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November 16, 2015
Study: Streaming Penetration ‘On Par’ With Cable
Posted by KMontgomery

Study: Streaming Penetration ‘On Par’ With Cable

OTT Video Continues to Bridge the Gap, Clearleap Finds

Offering another view of the impact being felt by over-the-top video services, a new study from multiscreen video tech company Clearleap found that the penetration of streaming services is “on par” with traditional cable TV.

The study, based on an online survey of 1,111 U.S. consumers 18 or older in July 2015, showed that 78.5% said they subscribed to cable, while 71.37% said they use or once used a streaming service.

Unsurprisingly, of the millennials (ages 18-29) surveyed, 70.32% use a streaming service, versus 64.41% that take cable. Just more than a quarter of them (26.48%) have never taken a pay TV service.

About 42% of consumers who do take a streaming service said said they’d be willing to pay $10 to $25 per month for a service that featured their preferred types of content, a range, on the high end, that exceeds what Netflix, Hulu and Amazon charge combined  for their respective subscription video offerings, Clearleap found.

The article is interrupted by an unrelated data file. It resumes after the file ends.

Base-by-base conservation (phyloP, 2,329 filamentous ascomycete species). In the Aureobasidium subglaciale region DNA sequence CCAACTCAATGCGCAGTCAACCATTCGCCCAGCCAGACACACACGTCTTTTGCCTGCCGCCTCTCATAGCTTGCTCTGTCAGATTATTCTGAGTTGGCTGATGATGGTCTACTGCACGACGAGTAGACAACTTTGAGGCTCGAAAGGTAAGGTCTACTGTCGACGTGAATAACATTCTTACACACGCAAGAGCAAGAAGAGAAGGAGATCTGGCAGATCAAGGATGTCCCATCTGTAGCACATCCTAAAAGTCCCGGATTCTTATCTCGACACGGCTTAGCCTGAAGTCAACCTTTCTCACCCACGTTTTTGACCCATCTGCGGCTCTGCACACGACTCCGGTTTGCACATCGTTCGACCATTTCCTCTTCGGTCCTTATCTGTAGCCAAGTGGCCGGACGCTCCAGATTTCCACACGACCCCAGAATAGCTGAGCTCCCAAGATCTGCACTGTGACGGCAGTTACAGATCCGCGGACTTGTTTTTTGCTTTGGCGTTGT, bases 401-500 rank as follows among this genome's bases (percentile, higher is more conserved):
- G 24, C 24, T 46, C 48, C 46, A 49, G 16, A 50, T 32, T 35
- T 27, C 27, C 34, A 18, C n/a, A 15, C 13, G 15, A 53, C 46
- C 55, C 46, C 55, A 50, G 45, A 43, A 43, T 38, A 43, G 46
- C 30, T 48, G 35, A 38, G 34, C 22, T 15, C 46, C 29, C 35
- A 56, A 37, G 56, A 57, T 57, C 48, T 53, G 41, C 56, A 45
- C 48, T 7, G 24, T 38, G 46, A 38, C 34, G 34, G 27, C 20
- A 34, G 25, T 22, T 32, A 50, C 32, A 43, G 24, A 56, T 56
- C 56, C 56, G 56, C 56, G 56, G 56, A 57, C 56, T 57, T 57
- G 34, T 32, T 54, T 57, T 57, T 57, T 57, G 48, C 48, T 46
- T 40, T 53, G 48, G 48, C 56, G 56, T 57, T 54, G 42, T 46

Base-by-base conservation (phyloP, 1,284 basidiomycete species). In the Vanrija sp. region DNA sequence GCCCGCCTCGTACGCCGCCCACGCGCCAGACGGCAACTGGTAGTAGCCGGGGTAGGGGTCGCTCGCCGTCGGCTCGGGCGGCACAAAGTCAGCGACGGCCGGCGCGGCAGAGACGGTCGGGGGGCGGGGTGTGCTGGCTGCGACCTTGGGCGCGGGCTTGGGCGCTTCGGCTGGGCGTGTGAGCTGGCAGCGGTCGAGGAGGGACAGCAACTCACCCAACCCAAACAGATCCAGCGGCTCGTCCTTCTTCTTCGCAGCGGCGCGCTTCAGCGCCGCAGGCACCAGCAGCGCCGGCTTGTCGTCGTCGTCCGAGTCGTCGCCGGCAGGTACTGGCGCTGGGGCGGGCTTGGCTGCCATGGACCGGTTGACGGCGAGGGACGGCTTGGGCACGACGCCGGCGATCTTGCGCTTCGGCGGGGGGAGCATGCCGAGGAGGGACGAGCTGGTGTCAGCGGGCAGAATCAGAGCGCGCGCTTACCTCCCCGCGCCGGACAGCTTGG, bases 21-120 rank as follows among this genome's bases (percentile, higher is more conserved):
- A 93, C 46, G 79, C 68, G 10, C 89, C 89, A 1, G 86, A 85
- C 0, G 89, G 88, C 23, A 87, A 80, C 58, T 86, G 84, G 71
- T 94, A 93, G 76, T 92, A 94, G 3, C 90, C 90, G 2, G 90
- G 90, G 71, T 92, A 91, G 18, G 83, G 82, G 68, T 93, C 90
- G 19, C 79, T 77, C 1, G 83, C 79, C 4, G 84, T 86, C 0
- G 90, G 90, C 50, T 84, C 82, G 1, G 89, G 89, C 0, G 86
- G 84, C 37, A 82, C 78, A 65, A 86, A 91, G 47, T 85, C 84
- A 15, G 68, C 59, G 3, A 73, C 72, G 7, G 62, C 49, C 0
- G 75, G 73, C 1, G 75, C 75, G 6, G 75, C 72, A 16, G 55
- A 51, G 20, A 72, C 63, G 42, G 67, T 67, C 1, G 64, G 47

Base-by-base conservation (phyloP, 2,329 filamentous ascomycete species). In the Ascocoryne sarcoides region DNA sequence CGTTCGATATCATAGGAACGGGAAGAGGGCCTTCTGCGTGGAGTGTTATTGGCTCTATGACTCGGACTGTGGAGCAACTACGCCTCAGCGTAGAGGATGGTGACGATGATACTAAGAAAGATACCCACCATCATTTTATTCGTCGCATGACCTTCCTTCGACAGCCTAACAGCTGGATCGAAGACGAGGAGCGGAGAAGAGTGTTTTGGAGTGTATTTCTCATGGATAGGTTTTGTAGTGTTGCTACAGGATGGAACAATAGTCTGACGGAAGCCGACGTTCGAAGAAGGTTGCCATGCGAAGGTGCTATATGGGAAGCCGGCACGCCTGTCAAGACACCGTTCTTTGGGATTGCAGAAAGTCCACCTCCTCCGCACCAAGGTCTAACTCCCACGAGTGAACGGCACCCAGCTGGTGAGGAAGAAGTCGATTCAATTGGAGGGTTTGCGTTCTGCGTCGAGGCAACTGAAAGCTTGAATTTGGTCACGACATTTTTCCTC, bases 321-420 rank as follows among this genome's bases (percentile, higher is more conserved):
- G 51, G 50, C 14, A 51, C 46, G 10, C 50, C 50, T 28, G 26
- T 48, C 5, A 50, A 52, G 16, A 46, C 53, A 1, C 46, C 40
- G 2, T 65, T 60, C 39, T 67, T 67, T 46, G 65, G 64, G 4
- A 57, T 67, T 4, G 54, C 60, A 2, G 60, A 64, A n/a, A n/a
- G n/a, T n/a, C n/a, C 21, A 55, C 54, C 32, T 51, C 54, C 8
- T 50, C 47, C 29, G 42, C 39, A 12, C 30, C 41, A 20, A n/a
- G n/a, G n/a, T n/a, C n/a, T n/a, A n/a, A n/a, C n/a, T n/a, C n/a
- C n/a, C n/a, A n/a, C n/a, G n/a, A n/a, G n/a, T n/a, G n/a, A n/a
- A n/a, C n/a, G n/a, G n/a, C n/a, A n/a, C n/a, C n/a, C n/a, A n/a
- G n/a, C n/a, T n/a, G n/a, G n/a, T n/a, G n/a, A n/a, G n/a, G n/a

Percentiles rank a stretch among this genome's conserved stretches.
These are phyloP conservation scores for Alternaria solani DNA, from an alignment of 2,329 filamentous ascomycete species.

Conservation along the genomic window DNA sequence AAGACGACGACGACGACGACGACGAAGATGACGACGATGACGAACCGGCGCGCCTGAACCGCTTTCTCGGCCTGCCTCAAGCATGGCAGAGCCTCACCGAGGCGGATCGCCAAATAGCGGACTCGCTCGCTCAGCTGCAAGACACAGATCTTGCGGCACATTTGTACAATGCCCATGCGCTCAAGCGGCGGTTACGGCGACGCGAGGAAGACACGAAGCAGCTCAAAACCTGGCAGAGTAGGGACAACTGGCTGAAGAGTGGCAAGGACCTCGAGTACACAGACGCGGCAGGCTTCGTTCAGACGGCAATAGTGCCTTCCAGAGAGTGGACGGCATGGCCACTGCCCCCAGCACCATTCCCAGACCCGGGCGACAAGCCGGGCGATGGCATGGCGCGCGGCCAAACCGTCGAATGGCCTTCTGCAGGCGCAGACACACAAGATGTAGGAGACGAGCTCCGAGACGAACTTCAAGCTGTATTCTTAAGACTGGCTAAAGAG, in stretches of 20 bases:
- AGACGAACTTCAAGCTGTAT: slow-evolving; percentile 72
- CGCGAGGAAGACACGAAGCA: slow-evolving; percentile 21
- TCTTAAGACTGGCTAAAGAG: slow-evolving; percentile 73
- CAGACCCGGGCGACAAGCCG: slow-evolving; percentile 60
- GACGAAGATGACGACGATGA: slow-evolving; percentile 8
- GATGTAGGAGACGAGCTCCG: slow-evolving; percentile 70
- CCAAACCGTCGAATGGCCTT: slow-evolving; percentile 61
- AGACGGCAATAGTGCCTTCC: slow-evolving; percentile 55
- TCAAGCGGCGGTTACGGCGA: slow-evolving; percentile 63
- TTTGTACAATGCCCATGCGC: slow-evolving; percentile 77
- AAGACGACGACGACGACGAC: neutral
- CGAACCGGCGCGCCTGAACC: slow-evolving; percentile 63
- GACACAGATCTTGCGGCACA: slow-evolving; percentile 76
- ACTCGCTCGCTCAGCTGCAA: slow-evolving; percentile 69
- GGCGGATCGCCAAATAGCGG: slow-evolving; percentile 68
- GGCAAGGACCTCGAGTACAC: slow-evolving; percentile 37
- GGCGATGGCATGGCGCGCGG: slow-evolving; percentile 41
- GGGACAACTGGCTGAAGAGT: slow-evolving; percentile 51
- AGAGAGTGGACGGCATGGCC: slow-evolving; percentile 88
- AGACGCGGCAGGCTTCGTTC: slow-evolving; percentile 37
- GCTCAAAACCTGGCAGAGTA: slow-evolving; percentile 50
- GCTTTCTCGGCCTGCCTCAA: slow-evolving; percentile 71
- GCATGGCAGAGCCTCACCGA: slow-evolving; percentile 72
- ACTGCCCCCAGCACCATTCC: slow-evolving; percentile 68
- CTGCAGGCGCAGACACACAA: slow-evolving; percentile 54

Current streaming service users are generally happier with the product than cable subscribers. When asked if they had considered canceling their cable subscription, nearly half of respondents who currently subscribe to cable (47.57%) said yes, citing high costs (34.14%), poor customer experience (7.52%), and not having enough time to watch TV (2.55%).

However, just 3.36% indicated that they would cancel their subscription because they had signed up for a streaming service.  “This indicates that consumers don’t view OTT offerings as a direct replacement for cable, although the price point is more attractive.” Clearleap said.

Given the “endless parade of streaming service announcements from incumbents and upstarts alike, OTT is changing the game,” Clearleap noted in the study. “Couple that with declining cable subscriptions and a growing preference for binge-watching, and 2015 will go down in history as a critical year for streaming service adoption.”

The study also looked at streaming services that are resonating with consumers, and found results that mirror subscription levels.  About 83% of those surveyed said they use Netflix, followed by Amazon (38%), Hulu (22%),  HBO Now (7%), CBS All Access  2%, and Sling TV (2%).

Among devices, laptops (58%) were the most popular platform used to receive a streaming service, followed by smartphones (39%), smart TVs and tablets (29% each), Xbox consoles (22%), desktops (22%), PlayStation consoles (17%), Roku players (12%), Chromecast adapters (11%), Apple TV devices (10%), and Amazon Fire TV devices (3%).

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